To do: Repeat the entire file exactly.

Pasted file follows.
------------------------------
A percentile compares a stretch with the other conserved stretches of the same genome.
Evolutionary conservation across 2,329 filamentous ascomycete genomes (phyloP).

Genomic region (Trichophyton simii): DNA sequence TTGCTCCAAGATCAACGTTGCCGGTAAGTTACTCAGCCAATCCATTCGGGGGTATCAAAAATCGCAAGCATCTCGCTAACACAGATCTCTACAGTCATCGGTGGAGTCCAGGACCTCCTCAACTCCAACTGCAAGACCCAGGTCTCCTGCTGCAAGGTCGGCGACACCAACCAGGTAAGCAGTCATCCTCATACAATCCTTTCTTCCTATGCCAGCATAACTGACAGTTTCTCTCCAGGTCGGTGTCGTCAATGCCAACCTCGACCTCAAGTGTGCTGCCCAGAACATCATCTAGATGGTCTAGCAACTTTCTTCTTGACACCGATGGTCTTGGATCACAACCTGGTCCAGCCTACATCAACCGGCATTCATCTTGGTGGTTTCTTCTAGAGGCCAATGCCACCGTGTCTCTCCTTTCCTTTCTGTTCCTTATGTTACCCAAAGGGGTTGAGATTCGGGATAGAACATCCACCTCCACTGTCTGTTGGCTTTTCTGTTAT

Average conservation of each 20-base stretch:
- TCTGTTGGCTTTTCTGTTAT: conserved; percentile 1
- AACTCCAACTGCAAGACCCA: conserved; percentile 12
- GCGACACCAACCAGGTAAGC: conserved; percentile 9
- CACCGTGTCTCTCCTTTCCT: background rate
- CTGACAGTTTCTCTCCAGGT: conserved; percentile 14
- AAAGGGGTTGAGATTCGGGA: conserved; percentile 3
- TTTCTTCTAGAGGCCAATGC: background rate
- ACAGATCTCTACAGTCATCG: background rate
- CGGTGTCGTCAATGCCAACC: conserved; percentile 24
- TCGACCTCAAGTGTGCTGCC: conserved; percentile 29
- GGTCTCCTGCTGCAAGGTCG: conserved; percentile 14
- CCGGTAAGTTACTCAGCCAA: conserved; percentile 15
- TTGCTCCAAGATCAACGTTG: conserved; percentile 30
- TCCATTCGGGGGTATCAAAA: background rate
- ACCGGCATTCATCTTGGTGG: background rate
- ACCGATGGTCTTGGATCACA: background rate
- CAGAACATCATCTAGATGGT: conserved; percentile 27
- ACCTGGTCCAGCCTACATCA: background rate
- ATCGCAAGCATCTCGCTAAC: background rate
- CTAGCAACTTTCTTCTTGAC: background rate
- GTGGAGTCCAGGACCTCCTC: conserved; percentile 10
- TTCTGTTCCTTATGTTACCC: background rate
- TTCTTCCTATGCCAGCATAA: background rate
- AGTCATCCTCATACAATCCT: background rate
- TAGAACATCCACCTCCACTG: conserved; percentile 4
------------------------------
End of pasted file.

A percentile compares a stretch with the other conserved stretches of the same genome.
Evolutionary conservation across 2,329 filamentous ascomycete genomes (phyloP).

Genomic region (Trichophyton simii): DNA sequence TTGCTCCAAGATCAACGTTGCCGGTAAGTTACTCAGCCAATCCATTCGGGGGTATCAAAAATCGCAAGCATCTCGCTAACACAGATCTCTACAGTCATCGGTGGAGTCCAGGACCTCCTCAACTCCAACTGCAAGACCCAGGTCTCCTGCTGCAAGGTCGGCGACACCAACCAGGTAAGCAGTCATCCTCATACAATCCTTTCTTCCTATGCCAGCATAACTGACAGTTTCTCTCCAGGTCGGTGTCGTCAATGCCAACCTCGACCTCAAGTGTGCTGCCCAGAACATCATCTAGATGGTCTAGCAACTTTCTTCTTGACACCGATGGTCTTGGATCACAACCTGGTCCAGCCTACATCAACCGGCATTCATCTTGGTGGTTTCTTCTAGAGGCCAATGCCACCGTGTCTCTCCTTTCCTTTCTGTTCCTTATGTTACCCAAAGGGGTTGAGATTCGGGATAGAACATCCACCTCCACTGTCTGTTGGCTTTTCTGTTAT

Average conservation of each 20-base stretch:
- TCTGTTGGCTTTTCTGTTAT: conserved; percentile 1
- AACTCCAACTGCAAGACCCA: conserved; percentile 12
- GCGACACCAACCAGGTAAGC: conserved; percentile 9
- CACCGTGTCTCTCCTTTCCT: background rate
- CTGACAGTTTCTCTCCAGGT: conserved; percentile 14
- AAAGGGGTTGAGATTCGGGA: conserved; percentile 3
- TTTCTTCTAGAGGCCAATGC: background rate
- ACAGATCTCTACAGTCATCG: background rate
- CGGTGTCGTCAATGCCAACC: conserved; percentile 24
- TCGACCTCAAGTGTGCTGCC: conserved; percentile 29
- GGTCTCCTGCTGCAAGGTCG: conserved; percentile 14
- CCGGTAAGTTACTCAGCCAA: conserved; percentile 15
- TTGCTCCAAGATCAACGTTG: conserved; percentile 30
- TCCATTCGGGGGTATCAAAA: background rate
- ACCGGCATTCATCTTGGTGG: background rate
- ACCGATGGTCTTGGATCACA: background rate
- CAGAACATCATCTAGATGGT: conserved; percentile 27
- ACCTGGTCCAGCCTACATCA: background rate
- ATCGCAAGCATCTCGCTAAC: background rate
- CTAGCAACTTTCTTCTTGAC: background rate
- GTGGAGTCCAGGACCTCCTC: conserved; percentile 10
- TTCTGTTCCTTATGTTACCC: background rate
- TTCTTCCTATGCCAGCATAA: background rate
- AGTCATCCTCATACAATCCT: background rate
- TAGAACATCCACCTCCACTG: conserved; percentile 4